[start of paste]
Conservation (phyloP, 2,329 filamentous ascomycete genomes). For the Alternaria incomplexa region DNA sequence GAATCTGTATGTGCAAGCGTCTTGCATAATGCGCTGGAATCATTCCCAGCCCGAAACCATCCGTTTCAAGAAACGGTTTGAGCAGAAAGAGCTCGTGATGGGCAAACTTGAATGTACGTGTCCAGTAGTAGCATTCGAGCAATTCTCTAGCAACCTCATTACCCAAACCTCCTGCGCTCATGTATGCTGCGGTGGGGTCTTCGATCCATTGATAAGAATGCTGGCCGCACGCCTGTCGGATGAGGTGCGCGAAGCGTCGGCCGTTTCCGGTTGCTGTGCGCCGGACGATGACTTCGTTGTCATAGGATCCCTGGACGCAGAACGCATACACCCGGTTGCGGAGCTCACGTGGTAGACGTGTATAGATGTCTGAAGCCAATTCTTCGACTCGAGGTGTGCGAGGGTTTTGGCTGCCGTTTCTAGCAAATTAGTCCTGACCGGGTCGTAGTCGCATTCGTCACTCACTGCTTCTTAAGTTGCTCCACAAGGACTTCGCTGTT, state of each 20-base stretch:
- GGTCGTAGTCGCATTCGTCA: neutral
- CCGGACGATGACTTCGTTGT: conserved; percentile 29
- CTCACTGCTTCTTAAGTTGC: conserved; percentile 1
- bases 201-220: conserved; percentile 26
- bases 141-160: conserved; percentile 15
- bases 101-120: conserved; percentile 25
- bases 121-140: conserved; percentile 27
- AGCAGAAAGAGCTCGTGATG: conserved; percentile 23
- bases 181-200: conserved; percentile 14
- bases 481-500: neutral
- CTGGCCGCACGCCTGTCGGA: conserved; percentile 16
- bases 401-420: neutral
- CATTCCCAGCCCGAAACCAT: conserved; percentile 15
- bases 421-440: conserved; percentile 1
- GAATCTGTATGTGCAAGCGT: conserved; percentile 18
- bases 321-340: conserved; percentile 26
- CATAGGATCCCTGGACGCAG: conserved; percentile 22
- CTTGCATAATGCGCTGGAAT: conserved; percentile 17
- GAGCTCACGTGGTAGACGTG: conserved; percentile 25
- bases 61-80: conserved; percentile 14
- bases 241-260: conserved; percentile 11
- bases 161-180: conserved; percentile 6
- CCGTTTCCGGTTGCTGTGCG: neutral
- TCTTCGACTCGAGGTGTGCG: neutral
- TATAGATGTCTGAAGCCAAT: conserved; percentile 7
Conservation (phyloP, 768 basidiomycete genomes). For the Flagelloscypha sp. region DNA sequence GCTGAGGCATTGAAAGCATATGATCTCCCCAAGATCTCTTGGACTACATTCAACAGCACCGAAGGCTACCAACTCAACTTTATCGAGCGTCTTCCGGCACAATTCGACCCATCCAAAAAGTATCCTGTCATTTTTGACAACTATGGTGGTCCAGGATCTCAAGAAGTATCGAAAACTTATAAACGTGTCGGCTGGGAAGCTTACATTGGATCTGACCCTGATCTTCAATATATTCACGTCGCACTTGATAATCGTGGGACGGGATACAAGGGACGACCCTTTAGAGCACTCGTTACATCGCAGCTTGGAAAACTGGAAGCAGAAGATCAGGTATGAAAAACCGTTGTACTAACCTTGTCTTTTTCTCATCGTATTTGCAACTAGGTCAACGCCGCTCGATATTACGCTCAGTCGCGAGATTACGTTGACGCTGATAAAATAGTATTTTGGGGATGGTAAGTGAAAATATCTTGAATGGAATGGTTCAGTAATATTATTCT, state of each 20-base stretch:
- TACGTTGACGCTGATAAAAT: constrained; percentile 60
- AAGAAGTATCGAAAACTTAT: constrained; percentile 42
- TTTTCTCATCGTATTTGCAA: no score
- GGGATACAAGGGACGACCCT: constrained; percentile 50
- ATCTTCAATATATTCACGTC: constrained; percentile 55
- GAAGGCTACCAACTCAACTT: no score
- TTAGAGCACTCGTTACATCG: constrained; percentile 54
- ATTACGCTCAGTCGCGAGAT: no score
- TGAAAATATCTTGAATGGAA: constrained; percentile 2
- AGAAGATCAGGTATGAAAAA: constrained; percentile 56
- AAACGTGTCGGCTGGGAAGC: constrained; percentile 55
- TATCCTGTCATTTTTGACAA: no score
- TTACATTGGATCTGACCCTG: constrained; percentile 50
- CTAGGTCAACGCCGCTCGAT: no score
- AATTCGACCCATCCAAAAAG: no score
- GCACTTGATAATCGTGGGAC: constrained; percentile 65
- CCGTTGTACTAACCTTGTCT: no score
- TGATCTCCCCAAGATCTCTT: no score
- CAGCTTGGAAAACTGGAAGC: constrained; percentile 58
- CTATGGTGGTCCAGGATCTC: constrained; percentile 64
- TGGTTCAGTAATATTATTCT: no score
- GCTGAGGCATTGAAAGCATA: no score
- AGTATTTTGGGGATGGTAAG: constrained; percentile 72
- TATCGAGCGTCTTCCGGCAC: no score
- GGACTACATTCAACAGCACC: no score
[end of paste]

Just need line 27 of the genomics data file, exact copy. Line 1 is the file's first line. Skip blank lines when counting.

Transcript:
Conservation (phyloP, 768 basidiomycete genomes). For the Flagelloscypha sp. region DNA sequence GCTGAGGCATTGAAAGCATATGATCTCCCCAAGATCTCTTGGACTACATTCAACAGCACCGAAGGCTACCAACTCAACTTTATCGAGCGTCTTCCGGCACAATTCGACCCATCCAAAAAGTATCCTGTCATTTTTGACAACTATGGTGGTCCAGGATCTCAAGAAGTATCGAAAACTTATAAACGTGTCGGCTGGGAAGCTTACATTGGATCTGACCCTGATCTTCAATATATTCACGTCGCACTTGATAATCGTGGGACGGGATACAAGGGACGACCCTTTAGAGCACTCGTTACATCGCAGCTTGGAAAACTGGAAGCAGAAGATCAGGTATGAAAAACCGTTGTACTAACCTTGTCTTTTTCTCATCGTATTTGCAACTAGGTCAACGCCGCTCGATATTACGCTCAGTCGCGAGATTACGTTGACGCTGATAAAATAGTATTTTGGGGATGGTAAGTGAAAATATCTTGAATGGAATGGTTCAGTAATATTATTCT, state of each 20-base stretch: